- Yet means at this time, up to now or at a future time.
- An example of yet is someone not getting to take a walk before dark, such as "It is dark but he has not taken his walk yet."
- An example of yet is someone possibly getting to take a walk after dark, such as "He might yet get to take his walk after dark."
- Yet is defined as nevertheless or but.
An example of yet is although a hiker has back pain they continue their hike up Mount Everest.
- up to now or the time specified; thus far: he hasn't gone yet
- at the present time; now: we can't leave just yet
- still; even now; in the time still remaining: there is yet a chance for peace
- at some future time; sooner or later: she will thank you yet
- now or at a particular time, implying continuance from a preceding time: we could hear him yet
- in addition; further; still; even: usually with a comparative: he was yet more kind
- as much as; even: he did not come, nor yet write
- now, after all the time has elapsed: hasn't he finished yet?
- nevertheless: she is comfortable, yet lonely
Origin of yetMiddle English yit ; from Old English giet, gieta, akin to Old Frisian ieta
have yet to (do something)
- At this time; for the present: isn't ready yet.
- Up to a specified time; thus far: The end had not yet come.
- At a future time; eventually: may yet change his mind.
- Besides; in addition: returned for yet another helping.
- Still more; even: a yet sadder tale.
- Nevertheless: young yet wise.
Origin of yetMiddle English, from Old English gīet; see i- in Indo-European roots.
(third-person singular simple present yets, present participle yetting, simple past and past participle yetted)
From Middle English yeten, from Old English ġēotan (“to flow, pour”), from Proto-Germanic *geutaną (“to flow, pour”), from Proto-Indo-European *ǵʰew-, *ǵʰōw- (“to pour”). Cognate with Scots yat (“to yet”), West Frisian jitte (“to scatter, shed, pour”), Dutch gieten (“to pour, cast, mould”), German gießen (“to pour, cast, mould”), Swedish gjuta (“to pour, cast”). More at yote.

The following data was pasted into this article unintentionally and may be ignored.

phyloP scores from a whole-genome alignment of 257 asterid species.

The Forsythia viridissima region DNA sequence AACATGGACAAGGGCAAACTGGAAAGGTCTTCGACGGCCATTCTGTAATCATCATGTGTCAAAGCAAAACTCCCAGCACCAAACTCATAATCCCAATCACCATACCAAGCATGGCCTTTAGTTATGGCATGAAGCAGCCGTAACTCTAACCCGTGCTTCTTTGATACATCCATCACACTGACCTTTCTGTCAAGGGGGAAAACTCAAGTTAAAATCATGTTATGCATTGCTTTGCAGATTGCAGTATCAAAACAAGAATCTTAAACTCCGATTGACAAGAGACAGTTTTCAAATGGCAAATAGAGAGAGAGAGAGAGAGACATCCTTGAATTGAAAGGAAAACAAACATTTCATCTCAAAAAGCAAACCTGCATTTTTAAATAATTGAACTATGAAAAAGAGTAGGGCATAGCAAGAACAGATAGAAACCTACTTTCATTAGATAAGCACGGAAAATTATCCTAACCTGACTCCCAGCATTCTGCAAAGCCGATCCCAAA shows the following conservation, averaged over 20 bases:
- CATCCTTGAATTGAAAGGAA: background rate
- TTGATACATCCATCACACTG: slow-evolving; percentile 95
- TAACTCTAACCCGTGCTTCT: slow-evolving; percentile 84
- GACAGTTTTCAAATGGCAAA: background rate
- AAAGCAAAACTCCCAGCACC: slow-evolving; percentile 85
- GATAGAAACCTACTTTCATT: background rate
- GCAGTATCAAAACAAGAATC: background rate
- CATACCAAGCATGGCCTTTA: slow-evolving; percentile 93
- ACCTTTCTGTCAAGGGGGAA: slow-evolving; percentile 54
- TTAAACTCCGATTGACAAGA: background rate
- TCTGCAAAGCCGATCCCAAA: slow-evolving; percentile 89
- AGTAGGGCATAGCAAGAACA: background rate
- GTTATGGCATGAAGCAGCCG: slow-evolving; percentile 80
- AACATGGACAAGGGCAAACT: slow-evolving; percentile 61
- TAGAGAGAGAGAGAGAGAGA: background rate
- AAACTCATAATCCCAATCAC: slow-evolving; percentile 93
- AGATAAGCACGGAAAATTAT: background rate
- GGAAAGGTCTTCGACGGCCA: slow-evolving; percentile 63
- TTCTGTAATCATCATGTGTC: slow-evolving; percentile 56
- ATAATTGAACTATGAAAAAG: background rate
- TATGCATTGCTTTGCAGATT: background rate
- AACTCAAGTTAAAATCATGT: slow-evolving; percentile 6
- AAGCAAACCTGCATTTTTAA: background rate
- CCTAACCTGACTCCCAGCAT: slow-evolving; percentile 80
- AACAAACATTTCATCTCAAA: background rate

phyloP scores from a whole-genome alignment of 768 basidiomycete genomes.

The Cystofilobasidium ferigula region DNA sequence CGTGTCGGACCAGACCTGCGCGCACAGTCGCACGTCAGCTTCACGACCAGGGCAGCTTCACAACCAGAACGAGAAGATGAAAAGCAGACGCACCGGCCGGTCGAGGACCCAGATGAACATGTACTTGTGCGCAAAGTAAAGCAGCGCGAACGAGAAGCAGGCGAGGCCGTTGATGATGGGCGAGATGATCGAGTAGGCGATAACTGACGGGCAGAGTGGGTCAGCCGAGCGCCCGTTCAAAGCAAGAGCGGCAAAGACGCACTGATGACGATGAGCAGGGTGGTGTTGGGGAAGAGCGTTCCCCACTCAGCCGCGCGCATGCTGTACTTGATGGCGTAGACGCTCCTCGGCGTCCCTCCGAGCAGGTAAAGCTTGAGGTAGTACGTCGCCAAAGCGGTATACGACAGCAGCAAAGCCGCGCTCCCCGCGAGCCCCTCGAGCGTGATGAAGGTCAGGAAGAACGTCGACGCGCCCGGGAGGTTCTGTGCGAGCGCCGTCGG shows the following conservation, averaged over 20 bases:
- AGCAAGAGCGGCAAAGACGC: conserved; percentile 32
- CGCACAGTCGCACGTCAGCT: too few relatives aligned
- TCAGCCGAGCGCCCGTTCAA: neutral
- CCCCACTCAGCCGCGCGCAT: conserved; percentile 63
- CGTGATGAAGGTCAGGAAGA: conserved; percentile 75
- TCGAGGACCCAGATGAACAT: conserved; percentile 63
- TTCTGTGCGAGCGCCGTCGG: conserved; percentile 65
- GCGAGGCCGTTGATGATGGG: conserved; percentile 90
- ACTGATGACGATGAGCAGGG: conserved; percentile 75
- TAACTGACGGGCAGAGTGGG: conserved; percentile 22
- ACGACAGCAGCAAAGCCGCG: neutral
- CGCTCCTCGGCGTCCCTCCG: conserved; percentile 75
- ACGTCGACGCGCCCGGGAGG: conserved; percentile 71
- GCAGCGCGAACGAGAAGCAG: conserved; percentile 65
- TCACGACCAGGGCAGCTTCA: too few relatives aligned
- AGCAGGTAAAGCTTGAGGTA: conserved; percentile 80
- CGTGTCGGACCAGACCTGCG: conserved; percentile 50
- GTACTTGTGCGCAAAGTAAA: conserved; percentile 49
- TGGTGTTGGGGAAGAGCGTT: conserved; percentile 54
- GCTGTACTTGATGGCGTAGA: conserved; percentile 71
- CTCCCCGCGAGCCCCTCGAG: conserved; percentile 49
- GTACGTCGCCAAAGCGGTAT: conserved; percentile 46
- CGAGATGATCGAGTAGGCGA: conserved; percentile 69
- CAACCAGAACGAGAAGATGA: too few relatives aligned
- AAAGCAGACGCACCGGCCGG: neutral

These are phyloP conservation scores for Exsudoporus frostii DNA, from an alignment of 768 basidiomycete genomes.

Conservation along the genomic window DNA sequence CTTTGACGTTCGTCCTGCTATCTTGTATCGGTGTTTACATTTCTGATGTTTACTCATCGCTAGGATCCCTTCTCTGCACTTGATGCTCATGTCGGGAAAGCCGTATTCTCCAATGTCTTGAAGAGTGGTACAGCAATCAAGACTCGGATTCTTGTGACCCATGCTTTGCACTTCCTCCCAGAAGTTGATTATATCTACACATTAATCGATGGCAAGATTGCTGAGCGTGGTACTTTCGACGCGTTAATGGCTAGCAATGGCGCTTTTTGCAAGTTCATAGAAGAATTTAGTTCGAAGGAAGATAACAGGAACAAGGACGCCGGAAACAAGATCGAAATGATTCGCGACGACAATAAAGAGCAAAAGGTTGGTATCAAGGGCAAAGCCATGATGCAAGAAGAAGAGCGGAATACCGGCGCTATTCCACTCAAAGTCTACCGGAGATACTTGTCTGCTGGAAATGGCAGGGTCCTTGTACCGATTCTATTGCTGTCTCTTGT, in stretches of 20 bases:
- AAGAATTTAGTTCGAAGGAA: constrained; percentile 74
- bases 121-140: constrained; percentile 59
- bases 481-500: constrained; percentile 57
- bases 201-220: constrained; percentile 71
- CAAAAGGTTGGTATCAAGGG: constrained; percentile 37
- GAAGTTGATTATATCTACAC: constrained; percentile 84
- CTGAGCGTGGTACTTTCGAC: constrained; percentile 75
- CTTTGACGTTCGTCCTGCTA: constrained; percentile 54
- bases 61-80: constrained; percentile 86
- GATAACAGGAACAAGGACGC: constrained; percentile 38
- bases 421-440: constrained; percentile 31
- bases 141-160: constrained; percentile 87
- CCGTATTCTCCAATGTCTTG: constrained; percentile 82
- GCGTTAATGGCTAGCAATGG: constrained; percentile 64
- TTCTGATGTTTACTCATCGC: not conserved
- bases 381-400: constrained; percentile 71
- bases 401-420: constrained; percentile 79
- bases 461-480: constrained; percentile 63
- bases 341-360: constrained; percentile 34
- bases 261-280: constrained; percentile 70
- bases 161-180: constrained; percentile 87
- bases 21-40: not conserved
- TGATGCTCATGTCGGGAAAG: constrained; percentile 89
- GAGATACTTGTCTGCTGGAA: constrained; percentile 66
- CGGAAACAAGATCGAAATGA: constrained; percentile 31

- (usually with negative) Thus far; up to the present; up to some specified time.
- He has never yet been late for an appointment; I’m not yet wise enough to answer that; Have you finished yet?
- Continuously up to the current time; still.
- The workers went to the factory early and are striking yet.
- At some future time; eventually.
- The riddle will be solved yet.
- (after certain copulative verbs, followed by an infinitive) Not as of the time referenced.
- I've yet to see him. — I have not yet seen him.
- I had yet to go to a convention. — I had not yet gone to a convention.
- He seemed yet to be convinced. — He seemed not yet to have been convinced.
- In addition.
- There are two hours yet to go until our destination.
- (degree) Even.
- K-2 is yet higher than this.
From Middle English yet, yit, from Old English ġīet, gȳta, from Proto-Germanic *iúta (compare West Frisian jit, Dutch ooit ‘ever’, German jetzt ‘now’), compound of (1) *ī́ui (adv.) ‘ever’ (see English aye), from Proto-Indo-European *h₂i̯éu-, accusative of *h₂éi̯us ‘long time’ and (2) the intensifying enclitic *-ta, from Proto-Indo-European *do. More at aye and -th.